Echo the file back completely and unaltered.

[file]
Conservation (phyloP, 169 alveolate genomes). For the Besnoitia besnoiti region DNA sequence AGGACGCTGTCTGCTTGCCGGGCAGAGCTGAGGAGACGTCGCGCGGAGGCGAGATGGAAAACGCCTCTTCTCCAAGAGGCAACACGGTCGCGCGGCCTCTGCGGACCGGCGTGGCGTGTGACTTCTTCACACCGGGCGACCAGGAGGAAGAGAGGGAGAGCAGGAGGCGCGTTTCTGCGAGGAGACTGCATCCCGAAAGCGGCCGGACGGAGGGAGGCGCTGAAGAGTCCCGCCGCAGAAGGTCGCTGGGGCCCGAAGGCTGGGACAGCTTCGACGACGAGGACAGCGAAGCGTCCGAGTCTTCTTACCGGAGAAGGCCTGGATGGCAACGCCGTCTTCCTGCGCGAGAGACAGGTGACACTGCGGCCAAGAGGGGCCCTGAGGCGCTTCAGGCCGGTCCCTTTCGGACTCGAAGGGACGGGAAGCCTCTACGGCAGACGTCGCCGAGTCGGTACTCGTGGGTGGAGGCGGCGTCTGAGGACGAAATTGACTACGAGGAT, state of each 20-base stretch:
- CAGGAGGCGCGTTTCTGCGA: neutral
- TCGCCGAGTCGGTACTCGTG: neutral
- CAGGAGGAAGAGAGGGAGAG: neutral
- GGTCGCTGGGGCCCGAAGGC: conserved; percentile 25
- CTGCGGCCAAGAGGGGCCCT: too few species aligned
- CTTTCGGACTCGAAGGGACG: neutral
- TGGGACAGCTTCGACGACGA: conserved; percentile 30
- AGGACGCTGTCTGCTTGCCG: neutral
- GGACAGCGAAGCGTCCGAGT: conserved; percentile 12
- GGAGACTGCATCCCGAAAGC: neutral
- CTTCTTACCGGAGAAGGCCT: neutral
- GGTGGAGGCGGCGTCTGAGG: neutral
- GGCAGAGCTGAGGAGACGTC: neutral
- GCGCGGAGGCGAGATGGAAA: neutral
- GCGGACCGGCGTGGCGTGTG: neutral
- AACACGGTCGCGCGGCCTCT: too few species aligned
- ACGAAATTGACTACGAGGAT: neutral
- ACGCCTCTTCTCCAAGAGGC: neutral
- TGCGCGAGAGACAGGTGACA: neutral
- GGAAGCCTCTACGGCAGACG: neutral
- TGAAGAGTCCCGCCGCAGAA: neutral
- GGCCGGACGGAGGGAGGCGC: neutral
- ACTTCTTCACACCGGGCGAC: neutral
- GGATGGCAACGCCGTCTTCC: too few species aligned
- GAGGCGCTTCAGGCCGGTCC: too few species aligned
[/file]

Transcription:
Conservation (phyloP, 169 alveolate genomes). For the Besnoitia besnoiti region DNA sequence AGGACGCTGTCTGCTTGCCGGGCAGAGCTGAGGAGACGTCGCGCGGAGGCGAGATGGAAAACGCCTCTTCTCCAAGAGGCAACACGGTCGCGCGGCCTCTGCGGACCGGCGTGGCGTGTGACTTCTTCACACCGGGCGACCAGGAGGAAGAGAGGGAGAGCAGGAGGCGCGTTTCTGCGAGGAGACTGCATCCCGAAAGCGGCCGGACGGAGGGAGGCGCTGAAGAGTCCCGCCGCAGAAGGTCGCTGGGGCCCGAAGGCTGGGACAGCTTCGACGACGAGGACAGCGAAGCGTCCGAGTCTTCTTACCGGAGAAGGCCTGGATGGCAACGCCGTCTTCCTGCGCGAGAGACAGGTGACACTGCGGCCAAGAGGGGCCCTGAGGCGCTTCAGGCCGGTCCCTTTCGGACTCGAAGGGACGGGAAGCCTCTACGGCAGACGTCGCCGAGTCGGTACTCGTGGGTGGAGGCGGCGTCTGAGGACGAAATTGACTACGAGGAT, state of each 20-base stretch:
- CAGGAGGCGCGTTTCTGCGA: neutral
- TCGCCGAGTCGGTACTCGTG: neutral
- CAGGAGGAAGAGAGGGAGAG: neutral
- GGTCGCTGGGGCCCGAAGGC: conserved; percentile 25
- CTGCGGCCAAGAGGGGCCCT: too few species aligned
- CTTTCGGACTCGAAGGGACG: neutral
- TGGGACAGCTTCGACGACGA: conserved; percentile 30
- AGGACGCTGTCTGCTTGCCG: neutral
- GGACAGCGAAGCGTCCGAGT: conserved; percentile 12
- GGAGACTGCATCCCGAAAGC: neutral
- CTTCTTACCGGAGAAGGCCT: neutral
- GGTGGAGGCGGCGTCTGAGG: neutral
- GGCAGAGCTGAGGAGACGTC: neutral
- GCGCGGAGGCGAGATGGAAA: neutral
- GCGGACCGGCGTGGCGTGTG: neutral
- AACACGGTCGCGCGGCCTCT: too few species aligned
- ACGAAATTGACTACGAGGAT: neutral
- ACGCCTCTTCTCCAAGAGGC: neutral
- TGCGCGAGAGACAGGTGACA: neutral
- GGAAGCCTCTACGGCAGACG: neutral
- TGAAGAGTCCCGCCGCAGAA: neutral
- GGCCGGACGGAGGGAGGCGC: neutral
- ACTTCTTCACACCGGGCGAC: neutral
- GGATGGCAACGCCGTCTTCC: too few species aligned
- GAGGCGCTTCAGGCCGGTCC: too few species aligned